traditional position and come out
for a lower tariff.
American prosperity, he de-
declares, is coming more and more
to depend on a successful disposal
of our surplus production. This
surplus, he says, can be sold to
Europe in jig time if we lower
our tariff walls so that Europe
can also sell to us. He sees, as a
result, a lower cost of living for
the United States and a lower
production cost in American fac
tories, with consequent -gains to
both the American worklngman
and the American manufacturer
and exporter. ,
Undoubtedly, there will be many
to disagree with Mr. Filene's di
agnosis. But it is worth consider.
ing, at all events. It offers a new
method of approach to one of the
oldest issues in our political his
tory. Eugene Guard.
Editors Say: Who's Who & Timely Views
Evidently a "steady sit' wasn't, what -she
. . Thus far deflation of the stock market, boom is merely
compression, xne rerxund carries tne averages still- nign
Herbert Hoover today was for
mally inaugurated as president of
the United States. It would not be
strange if, before his administra
tion Is done, he should beceme one
of the greatest of American pres
idents. It would be a good deal
stranger if his record should prove
but mediocre.
Mr. Hoover brings something
new into the presidency. He is the
first really technical man who has
ever been elevated to the highest
office of the country. Others have
been military leaders, professional
men, politicians. Hoover won his
Way to prominence first as an en
glneer. His training and back
ground are those of an engineer
It is an Intensely practical voca
tion, one that teaches the need of
exact knowledge in proceeding to
ward a definite objective. As
toria Budget.
American Financial Policies Explained
Oo&grvuman from Faniuylvuil
(Loula T. Ifera&daa wa bora Troy.
Pa., July 25, 18T8. Ha was adackted in
the poblie achooia of that eitr mad m. com-
mareial collar. Barinninr aa office
boy la the first National bank at Can
ton, Pa., at the are of 16, he gradually
rose to the office of president, in 1918.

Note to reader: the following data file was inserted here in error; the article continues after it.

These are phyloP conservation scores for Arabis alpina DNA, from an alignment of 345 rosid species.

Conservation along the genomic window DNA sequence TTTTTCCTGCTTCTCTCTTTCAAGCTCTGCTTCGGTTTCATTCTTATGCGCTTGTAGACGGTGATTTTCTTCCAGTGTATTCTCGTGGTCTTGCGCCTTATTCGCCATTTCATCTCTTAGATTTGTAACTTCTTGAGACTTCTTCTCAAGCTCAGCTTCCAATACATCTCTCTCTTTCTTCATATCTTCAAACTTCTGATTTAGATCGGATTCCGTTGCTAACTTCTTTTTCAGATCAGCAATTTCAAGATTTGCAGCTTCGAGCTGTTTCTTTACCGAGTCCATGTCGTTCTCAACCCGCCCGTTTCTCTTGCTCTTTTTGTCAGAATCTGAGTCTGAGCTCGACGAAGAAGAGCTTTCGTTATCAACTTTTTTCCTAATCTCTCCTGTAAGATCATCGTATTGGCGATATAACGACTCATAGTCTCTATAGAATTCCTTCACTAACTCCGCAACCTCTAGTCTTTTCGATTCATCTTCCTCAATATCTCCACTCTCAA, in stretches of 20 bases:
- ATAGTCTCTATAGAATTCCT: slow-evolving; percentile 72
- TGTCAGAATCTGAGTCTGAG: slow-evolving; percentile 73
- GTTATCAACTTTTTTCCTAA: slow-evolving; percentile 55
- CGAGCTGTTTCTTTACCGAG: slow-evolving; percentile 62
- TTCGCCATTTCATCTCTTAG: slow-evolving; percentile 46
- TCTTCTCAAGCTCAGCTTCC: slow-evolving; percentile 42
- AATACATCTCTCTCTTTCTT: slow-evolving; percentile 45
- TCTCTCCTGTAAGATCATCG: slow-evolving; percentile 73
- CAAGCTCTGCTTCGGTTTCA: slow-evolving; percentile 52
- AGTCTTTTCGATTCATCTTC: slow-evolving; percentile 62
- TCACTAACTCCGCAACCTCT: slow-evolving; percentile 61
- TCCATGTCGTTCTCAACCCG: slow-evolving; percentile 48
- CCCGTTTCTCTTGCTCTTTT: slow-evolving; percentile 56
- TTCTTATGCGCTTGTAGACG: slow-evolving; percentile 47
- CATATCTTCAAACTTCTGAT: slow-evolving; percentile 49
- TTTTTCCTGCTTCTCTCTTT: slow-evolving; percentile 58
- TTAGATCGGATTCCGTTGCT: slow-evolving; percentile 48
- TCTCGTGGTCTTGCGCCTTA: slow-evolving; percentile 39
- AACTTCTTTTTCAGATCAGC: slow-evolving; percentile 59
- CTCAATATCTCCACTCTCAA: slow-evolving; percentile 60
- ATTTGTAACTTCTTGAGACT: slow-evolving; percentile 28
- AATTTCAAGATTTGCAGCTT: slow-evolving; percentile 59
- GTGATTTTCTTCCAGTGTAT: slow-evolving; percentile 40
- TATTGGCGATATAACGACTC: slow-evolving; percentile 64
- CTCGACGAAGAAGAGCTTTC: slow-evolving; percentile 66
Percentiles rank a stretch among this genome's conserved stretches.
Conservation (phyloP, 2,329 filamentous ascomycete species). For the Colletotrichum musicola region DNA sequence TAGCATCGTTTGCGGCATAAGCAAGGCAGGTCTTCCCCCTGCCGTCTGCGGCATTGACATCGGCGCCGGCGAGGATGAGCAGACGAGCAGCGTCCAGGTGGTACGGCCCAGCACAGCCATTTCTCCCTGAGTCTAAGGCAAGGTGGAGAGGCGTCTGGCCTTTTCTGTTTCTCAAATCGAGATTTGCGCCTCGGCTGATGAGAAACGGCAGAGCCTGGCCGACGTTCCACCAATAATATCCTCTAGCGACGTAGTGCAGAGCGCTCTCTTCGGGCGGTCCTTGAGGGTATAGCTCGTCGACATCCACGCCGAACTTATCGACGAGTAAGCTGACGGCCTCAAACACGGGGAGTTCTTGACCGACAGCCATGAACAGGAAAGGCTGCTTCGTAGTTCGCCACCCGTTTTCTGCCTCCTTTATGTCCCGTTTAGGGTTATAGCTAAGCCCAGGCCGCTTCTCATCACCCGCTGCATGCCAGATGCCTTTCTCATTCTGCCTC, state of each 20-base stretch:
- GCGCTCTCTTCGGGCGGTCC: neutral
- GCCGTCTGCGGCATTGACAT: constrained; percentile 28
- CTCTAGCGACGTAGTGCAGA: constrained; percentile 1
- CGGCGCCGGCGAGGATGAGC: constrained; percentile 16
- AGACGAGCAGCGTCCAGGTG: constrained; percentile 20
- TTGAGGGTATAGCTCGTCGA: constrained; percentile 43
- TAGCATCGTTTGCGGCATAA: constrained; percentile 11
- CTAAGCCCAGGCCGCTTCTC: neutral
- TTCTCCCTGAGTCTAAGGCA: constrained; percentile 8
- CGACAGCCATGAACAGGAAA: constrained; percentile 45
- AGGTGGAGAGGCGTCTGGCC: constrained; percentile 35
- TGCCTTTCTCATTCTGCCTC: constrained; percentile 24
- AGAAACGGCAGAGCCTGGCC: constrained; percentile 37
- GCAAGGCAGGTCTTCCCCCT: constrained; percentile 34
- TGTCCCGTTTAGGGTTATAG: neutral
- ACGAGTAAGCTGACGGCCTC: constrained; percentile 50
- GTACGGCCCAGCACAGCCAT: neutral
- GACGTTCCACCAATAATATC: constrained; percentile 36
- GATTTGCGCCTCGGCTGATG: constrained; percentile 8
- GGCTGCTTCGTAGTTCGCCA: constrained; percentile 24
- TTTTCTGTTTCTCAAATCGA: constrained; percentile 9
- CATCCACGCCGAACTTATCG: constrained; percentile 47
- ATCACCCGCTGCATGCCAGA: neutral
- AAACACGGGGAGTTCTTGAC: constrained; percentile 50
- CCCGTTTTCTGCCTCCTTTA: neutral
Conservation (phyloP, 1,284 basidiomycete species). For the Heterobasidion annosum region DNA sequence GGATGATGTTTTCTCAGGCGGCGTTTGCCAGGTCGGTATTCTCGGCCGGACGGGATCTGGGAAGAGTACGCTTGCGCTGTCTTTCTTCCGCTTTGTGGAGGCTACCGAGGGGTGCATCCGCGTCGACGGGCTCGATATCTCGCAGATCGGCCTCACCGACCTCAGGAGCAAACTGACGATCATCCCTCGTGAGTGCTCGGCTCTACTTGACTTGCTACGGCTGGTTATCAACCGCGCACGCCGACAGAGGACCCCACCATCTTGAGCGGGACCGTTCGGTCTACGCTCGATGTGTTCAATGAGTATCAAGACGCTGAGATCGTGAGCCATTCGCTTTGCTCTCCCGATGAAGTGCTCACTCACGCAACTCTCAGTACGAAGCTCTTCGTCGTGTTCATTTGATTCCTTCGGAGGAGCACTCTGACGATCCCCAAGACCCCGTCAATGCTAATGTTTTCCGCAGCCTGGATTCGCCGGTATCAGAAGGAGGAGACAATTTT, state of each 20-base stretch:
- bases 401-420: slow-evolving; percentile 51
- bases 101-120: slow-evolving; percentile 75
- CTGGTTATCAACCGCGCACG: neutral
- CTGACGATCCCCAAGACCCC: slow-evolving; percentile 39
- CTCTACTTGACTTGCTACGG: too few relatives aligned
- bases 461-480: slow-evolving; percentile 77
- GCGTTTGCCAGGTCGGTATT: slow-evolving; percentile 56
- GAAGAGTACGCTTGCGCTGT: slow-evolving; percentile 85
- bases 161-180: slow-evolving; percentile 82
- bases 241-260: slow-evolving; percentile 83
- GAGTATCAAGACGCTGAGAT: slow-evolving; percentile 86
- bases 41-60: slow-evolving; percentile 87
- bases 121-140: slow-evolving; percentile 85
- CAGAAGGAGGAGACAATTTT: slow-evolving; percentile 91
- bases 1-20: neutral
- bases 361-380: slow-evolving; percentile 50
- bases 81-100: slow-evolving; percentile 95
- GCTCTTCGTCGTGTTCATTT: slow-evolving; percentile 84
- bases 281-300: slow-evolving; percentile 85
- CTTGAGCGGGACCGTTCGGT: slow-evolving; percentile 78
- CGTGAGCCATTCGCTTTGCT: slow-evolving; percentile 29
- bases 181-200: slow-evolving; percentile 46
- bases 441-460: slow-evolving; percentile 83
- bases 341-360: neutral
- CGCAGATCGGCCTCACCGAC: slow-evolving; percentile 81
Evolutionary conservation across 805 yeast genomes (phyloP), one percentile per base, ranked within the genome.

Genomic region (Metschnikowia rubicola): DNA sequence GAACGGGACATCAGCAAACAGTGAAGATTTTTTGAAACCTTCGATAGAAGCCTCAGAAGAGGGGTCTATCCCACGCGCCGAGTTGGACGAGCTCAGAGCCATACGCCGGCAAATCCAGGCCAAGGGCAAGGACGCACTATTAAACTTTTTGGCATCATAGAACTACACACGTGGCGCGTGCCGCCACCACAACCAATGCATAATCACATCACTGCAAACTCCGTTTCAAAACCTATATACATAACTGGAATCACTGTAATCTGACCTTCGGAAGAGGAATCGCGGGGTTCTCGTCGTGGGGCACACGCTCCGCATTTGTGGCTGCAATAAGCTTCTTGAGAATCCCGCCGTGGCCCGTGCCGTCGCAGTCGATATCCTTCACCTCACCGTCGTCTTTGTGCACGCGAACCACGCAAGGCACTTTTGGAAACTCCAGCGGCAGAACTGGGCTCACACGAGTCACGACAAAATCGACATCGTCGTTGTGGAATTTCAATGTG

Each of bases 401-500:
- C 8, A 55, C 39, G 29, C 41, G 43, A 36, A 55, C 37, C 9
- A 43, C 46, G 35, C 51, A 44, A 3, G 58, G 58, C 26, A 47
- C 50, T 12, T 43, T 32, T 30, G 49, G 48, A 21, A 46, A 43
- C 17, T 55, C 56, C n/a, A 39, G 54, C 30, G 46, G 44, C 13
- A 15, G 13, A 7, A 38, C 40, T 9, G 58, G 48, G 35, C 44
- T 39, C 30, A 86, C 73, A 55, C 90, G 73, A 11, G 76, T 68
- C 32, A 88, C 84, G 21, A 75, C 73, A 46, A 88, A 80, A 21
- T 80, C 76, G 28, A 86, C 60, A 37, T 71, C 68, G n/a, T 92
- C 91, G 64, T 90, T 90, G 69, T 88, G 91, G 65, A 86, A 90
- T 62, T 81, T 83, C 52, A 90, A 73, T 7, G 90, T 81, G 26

He was elected to conrress ia 1915 and
haa been re-elected every term since, from
the 15th district. Ha la a Bapablicaa
and hie bom ia ia Canton.)
THE Federal Reserve system, as
now Interpreted by its man
agement is operating as a
central banking system and is so
regarded by the central banks of
issue of the major countries of
the world.
This develop
ment has been
brought about
under the . di
rection of the
Federal Re
serve banks, by
the new and
unexpected re-
s p o n s ibilities
placed on the
system as the
result of the
war and the
movement of
the world's fin
ancial center from London to New
This cooperation, however.
should b limited to gold move
ments and stabilization of ex
I refer to a trend away from
government, state, municipal,
mortgage and bond Investments.
zotss r. -
I doubt if anyone in the United
States could correctly state
whether brokers' plans are too
high or too low. Partial payment
sales plans have developed into an
important element in the whole
industrial, economic, and financial
All of this development, which
has been so essential to our suc
cess as a nation, has made us the
world's most influential country,
we having not only excelled in
the production of national re
sources and financial leadership,
but In the standard of living, rais
ing It to' the highest letel of any
country In the world. This could
not nave neen accompusnea ex
cept for this thing called Ameri
can genius. This entire develop
ment, starting as a speculation, or
which at the time that Alexander
Hamilton landed in this country
looked like a speculation, has de
veloped into a very sound Invest
It seems to me, however, after
giving very careful consideration
to this subject and the 'attractive
ness of the New York money mar
ket as it has been observed during
the past year, that the money
market could be somewhat im
proved with little danger of in